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and make England an example as to how the 'Dangerous Classes' may be dealt with, so as to make them the strength, not the weakness of the country.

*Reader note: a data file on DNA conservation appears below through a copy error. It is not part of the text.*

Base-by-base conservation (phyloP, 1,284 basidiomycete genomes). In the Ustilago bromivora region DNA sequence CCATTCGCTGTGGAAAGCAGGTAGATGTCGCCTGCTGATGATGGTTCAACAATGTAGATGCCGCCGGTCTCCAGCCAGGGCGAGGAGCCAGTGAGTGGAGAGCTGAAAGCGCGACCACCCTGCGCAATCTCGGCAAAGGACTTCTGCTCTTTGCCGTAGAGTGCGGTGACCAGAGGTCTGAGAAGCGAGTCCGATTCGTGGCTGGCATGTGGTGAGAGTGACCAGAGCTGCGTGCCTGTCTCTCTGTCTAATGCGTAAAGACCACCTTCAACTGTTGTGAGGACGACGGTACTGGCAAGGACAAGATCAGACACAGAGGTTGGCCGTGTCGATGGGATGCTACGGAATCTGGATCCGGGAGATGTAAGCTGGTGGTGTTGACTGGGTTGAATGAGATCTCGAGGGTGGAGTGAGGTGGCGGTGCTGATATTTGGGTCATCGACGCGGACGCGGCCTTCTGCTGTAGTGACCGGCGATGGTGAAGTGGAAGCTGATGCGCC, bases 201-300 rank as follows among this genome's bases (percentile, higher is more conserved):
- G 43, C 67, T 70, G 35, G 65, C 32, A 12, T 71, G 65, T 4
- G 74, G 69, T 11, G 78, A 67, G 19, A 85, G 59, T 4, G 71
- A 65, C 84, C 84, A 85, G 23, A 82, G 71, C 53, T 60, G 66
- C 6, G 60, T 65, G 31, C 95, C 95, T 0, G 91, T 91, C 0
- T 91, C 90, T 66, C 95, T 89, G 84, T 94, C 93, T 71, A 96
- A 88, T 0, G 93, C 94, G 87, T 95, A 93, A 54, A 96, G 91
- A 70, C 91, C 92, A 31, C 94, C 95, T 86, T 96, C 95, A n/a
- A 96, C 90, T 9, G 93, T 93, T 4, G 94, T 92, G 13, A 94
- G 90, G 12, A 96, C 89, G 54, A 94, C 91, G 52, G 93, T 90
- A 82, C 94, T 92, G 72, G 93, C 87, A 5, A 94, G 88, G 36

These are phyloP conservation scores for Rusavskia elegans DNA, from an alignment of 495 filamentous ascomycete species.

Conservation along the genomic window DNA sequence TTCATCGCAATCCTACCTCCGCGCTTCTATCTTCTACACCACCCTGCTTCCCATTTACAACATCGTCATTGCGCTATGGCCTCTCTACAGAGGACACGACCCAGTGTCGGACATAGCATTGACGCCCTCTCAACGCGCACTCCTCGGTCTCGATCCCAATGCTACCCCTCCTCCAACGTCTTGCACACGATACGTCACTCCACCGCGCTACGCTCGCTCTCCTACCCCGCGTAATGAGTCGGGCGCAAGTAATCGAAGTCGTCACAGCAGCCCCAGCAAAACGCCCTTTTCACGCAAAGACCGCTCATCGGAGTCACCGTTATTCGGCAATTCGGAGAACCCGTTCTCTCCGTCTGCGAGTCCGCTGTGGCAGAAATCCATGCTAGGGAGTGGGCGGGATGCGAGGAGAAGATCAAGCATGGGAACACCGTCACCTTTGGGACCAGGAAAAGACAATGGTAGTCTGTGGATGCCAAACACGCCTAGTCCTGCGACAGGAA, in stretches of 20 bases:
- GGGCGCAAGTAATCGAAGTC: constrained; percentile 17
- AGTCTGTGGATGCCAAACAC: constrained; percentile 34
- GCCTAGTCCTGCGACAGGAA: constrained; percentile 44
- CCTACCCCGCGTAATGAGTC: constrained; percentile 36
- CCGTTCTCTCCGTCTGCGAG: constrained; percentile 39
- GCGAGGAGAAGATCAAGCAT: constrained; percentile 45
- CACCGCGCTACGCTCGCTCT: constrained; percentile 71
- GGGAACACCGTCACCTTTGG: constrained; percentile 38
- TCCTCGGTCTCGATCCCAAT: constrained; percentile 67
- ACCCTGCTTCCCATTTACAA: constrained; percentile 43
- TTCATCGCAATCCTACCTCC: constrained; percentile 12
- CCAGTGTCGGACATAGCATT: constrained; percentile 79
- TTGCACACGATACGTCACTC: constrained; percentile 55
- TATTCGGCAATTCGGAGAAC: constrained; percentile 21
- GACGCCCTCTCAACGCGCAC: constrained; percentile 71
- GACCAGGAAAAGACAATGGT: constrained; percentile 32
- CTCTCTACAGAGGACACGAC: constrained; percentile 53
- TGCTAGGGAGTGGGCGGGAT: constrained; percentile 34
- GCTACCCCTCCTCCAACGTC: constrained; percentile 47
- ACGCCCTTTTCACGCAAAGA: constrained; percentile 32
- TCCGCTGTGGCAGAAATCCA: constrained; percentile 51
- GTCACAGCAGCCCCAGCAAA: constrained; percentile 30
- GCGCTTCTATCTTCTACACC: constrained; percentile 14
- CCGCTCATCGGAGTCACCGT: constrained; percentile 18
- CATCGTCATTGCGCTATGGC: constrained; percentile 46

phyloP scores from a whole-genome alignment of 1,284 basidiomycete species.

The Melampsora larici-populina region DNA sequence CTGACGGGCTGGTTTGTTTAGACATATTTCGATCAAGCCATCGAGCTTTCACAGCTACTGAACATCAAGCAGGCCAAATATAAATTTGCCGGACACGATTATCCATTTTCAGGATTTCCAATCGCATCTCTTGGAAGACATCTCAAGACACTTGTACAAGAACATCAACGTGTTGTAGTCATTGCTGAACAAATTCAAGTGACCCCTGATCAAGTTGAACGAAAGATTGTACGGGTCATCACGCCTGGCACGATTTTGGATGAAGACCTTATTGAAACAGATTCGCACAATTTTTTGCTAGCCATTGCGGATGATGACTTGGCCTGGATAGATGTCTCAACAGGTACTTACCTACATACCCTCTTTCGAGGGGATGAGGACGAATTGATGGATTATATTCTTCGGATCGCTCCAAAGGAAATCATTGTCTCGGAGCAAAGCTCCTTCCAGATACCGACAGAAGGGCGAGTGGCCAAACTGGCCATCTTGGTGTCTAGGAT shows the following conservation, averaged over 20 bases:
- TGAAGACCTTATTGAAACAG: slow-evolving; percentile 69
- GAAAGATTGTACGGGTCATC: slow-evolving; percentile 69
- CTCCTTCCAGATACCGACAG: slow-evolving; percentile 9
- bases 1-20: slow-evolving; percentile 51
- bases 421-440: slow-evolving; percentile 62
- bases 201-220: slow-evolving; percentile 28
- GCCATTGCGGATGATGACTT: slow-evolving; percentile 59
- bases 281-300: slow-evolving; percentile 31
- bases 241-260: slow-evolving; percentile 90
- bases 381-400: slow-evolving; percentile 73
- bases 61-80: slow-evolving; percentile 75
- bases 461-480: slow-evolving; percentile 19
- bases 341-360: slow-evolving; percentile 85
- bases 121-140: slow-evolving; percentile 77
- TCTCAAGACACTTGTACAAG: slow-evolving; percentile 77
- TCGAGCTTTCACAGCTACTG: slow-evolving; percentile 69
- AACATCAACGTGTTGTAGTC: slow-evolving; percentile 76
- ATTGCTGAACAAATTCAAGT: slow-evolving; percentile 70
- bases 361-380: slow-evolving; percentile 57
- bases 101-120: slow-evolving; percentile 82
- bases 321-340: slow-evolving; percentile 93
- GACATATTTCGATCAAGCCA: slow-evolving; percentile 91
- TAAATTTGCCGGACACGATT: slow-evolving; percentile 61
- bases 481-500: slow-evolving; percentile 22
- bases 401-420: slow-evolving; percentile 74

"The inefficiency of ceremonial and dogmatic religion is still more felt where Romanism is the established form of Christianity; and has been fully recognised by those French writers, who have treated on the means of reforming those unfortunate classes whose perversion was a source of so much danger to the community. One of the causes,' says M. Frégier,* which has most weakened the effect of Catholicism on the masses, and yet more on men of cultivated understandings, is the multiplicity of required practices, and the length of the offices. The almoners, or rather the prelates who direct them, will not deviate from the received traditions: this is orthodox, no doubt, but it is not charitable-it is not Christian. The sentiment of religion is a sympathetic affection, like all other affections which give a great impulse to the mind; and like all moral instincts, it is needful in order to awaken it at first, as well as to afford it full development, that we should accommodate our teaching to the wants of those who are to receive it, modified as these will be by the age, the sex, the condition of the person. Hence these woment have always received with gratitude the religious consolations brought them by charitable ladies; women themselves, who could comprehend their first weakness, and the circumstances by which they have been led away; while they have always shown a dislike to the nuns, who, taking their stand on another world than this which we inhabit, wish to subject them to observances which fatigue without amending them, or even offering them any alleviation of their misfortunes. Hence it is that they are cold and unmoved while attending mass, and receiving the instructions of the almoner, while they experience great pleasure in singing hymns written in their own language, and which they can understand. All those who have observed our prisons are struck by the wrong method pursued by the chaplains, and are grieved at the irremediable mischief which they are involuntarily doing to the cause of religion.'